(NaturalNews) No doubt due in large part to the brazen, unchallenged lawlessness and lack of constitutional integrity demonstrated by a succession of presidential administrations, local and state-level law enforcement agencies are now beginning to look more like their federal brethren as they goose-step towards tyranny.
The latest maneuver involves an effort by several police organizations to have Congress require wireless providers like AT&T, Verizon, Sprint and others to record store information about users' private text messages for up to two years, CNET reported recently.
The technology website said a letter outlining the suggestion, which was submitted to the Senate, would "require that wireless companies retain that information, warning that the lack of a current federal requirement 'can hinder law enforcement investigations'" (no word on whether these "law enforcement" agencies were aware that the Fourth Amendment has not been repealed).
The police groups want an SMS retention requirement to be "considered" during upcoming discussions in Congress over updating a 1986 law dealing with privacy to reflect the modern cloud computing era - "a move that could complicate debate over the measure and erode support for it among civil libertarians," the website reported.
'All records should be retained for two years'
With the explosion in popularity of text messages over the past few years has come the use of them in criminal investigations and civil lawsuits. Texts have been introduced as evidence in cases of armed robbery, wire fraud, cocaine distribution and other prosecutions.
In a 2009 Michigan case, SkyTel, a wireless provider, handed over 626,638 texts, a number the judge in the case called "staggering."
Chuck DeWitt, a spokesman for the Major Cities Chiefs Police Association, representing the 62 largest police departments in the country, to include New York City, Miami, Chicago and Los Angeles, said "all such records should be retained for two years."
Currently, some providers, such as Verizon, keep the contents of SMS messages for a short period of time, while others - like T-Mobile - don't store them at all.
Other law enforcement groups, besides the police organization, that are making the request to the Senate include the National District Attorneys' Association, the National Sheriffs' Association, and the Association of State Criminal Investigative Agencies, DeWitt said.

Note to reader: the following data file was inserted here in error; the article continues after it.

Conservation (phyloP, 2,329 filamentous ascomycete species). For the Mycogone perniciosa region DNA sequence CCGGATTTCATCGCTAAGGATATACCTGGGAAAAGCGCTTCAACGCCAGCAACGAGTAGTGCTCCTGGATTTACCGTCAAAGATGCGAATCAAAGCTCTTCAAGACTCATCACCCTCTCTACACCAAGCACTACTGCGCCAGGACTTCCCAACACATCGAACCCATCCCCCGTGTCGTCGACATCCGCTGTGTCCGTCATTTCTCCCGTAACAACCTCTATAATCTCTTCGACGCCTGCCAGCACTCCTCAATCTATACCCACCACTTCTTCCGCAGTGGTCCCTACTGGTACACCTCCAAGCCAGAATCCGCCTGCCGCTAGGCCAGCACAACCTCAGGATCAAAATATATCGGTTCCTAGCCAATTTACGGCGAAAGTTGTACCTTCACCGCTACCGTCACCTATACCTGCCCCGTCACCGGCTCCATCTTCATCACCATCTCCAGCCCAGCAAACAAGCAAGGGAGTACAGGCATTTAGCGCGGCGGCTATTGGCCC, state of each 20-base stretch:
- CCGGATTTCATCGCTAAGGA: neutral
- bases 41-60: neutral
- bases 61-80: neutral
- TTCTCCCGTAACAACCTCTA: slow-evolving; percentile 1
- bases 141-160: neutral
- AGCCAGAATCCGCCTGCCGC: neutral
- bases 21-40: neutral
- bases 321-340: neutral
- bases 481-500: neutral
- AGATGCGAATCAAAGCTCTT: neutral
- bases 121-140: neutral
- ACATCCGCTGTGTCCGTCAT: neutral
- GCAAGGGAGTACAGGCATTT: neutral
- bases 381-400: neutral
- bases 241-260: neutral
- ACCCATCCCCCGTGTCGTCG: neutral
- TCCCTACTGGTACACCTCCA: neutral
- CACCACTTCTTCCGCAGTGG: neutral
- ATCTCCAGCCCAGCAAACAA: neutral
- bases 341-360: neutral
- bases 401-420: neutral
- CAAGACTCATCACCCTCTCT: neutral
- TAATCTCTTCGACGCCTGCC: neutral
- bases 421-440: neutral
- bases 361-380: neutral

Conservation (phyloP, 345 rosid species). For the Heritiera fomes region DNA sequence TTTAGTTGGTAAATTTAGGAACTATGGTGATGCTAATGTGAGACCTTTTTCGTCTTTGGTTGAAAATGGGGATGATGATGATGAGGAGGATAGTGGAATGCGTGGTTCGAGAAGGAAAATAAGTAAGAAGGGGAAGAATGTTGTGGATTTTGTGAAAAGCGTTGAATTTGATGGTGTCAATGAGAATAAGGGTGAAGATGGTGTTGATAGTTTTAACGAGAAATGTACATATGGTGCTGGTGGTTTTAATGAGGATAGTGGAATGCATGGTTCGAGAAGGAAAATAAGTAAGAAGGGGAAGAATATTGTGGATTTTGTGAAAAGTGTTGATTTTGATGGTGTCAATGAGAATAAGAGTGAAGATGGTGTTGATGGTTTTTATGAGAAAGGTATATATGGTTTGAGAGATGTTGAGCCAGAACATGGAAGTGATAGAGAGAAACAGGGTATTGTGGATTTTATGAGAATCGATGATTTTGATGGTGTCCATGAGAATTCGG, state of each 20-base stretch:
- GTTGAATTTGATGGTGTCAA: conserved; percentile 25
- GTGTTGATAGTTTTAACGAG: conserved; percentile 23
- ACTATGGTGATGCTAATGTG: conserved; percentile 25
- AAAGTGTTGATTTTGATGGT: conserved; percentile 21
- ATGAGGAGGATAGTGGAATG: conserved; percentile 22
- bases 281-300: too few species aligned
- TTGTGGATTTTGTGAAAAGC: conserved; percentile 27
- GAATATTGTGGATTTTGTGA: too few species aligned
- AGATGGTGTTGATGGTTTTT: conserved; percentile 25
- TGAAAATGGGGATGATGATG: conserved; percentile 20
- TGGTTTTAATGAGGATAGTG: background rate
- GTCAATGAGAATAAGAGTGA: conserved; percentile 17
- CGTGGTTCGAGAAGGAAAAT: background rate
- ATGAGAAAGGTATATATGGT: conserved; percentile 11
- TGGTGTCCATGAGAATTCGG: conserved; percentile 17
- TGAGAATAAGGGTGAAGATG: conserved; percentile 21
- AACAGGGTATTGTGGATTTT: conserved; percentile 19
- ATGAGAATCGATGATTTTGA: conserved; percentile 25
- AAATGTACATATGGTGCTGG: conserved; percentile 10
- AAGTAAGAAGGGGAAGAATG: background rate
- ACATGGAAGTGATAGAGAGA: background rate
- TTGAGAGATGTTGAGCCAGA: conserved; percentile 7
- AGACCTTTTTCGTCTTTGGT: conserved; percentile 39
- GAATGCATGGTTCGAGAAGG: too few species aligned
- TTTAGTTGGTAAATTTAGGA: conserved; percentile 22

According to a statement posted on the MCCPA's website, the organization never said it never put a two-year time requirement on any new privacy legislation, "just that the legislation needs to consider this issue as it has law enforcement implications."
According to the group's letter, which was sent to Sen. Patrick Leahy, D-Vt., chairman of the Senate Judiciary Committee, and Sen. Charles Grassley, R-Iowa, the panel's ranking member:
We have reviewed the amendments proposed by Senator Leahy to H.R. 2471 regarding the Electronic Communications Privacy Act (ECPA). We continue to have concerns relating to the proposed reforms and other issues that are not addressed in the proposal that we believe ought to be included in any effort to update the law. At stake is the ability of law enforcement to conduct effective and efficient investigations to apprehend criminals.
'Join me in supporting Americans' privacy'
In a previous letter by the MCCPA sent in September, "the crime scene of the 21st century is filled with electronic records and other digital evidence." The group also wrote that "electronic communications records often hold the key to solving the case."
"They also hold the key to ruling out suspects and exonerating the innocent," the organization wrote. "Our ability to access those records quickly and reliably under the law is fundamental to our ability to carry out our sworn duties to protect the public and ensure justice for victims of crime."
Law enforcement officers also swear to uphold and protect the Constitution of the United States as part of their "sworn duties" - without forcing citizens to choose between sacrificing their rights for a token promise of security.
In November, Leahy promised there would be no warrantless access to email for federal agencies in legislation he is writing to update electronic privacy laws after first including it.
"I hope that all members of the Committee will join me in supporting the effort in Congress to update this law to protect Americans' privacy," he said in a statement.